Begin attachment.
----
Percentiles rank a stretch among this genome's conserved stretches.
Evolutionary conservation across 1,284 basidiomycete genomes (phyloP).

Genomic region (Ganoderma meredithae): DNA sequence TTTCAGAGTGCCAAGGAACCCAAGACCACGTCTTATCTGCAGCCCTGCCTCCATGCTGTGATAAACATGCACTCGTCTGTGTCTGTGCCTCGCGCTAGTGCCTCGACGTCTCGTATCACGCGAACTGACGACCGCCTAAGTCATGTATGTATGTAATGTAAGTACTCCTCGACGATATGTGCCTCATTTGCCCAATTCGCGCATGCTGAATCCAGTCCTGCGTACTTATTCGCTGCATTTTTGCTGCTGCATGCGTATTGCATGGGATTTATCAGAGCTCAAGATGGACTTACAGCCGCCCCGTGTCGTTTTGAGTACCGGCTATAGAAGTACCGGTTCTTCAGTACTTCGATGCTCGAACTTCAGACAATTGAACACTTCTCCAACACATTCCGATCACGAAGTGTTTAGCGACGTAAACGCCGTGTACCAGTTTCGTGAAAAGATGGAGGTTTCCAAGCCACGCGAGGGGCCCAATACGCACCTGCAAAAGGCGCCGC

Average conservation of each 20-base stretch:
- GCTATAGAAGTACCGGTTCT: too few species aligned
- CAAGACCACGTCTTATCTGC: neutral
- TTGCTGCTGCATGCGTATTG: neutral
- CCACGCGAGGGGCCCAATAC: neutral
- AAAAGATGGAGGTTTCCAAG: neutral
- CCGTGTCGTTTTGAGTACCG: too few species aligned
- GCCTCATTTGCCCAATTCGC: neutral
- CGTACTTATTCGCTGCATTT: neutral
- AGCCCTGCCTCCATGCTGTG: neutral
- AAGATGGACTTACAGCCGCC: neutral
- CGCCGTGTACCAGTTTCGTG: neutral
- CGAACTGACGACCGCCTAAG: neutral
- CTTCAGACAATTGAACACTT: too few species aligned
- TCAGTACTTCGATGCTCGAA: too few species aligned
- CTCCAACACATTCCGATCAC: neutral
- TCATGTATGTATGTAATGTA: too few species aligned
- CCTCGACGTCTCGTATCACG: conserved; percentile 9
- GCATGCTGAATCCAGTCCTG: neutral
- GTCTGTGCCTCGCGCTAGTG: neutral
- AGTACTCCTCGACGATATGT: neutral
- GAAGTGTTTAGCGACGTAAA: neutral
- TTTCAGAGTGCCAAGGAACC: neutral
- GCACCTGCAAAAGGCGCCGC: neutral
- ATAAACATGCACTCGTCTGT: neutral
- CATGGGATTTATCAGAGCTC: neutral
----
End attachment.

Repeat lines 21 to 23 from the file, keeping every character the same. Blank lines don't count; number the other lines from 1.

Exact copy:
- CCTCGACGTCTCGTATCACG: conserved; percentile 9
- GCATGCTGAATCCAGTCCTG: neutral
- GTCTGTGCCTCGCGCTAGTG: neutral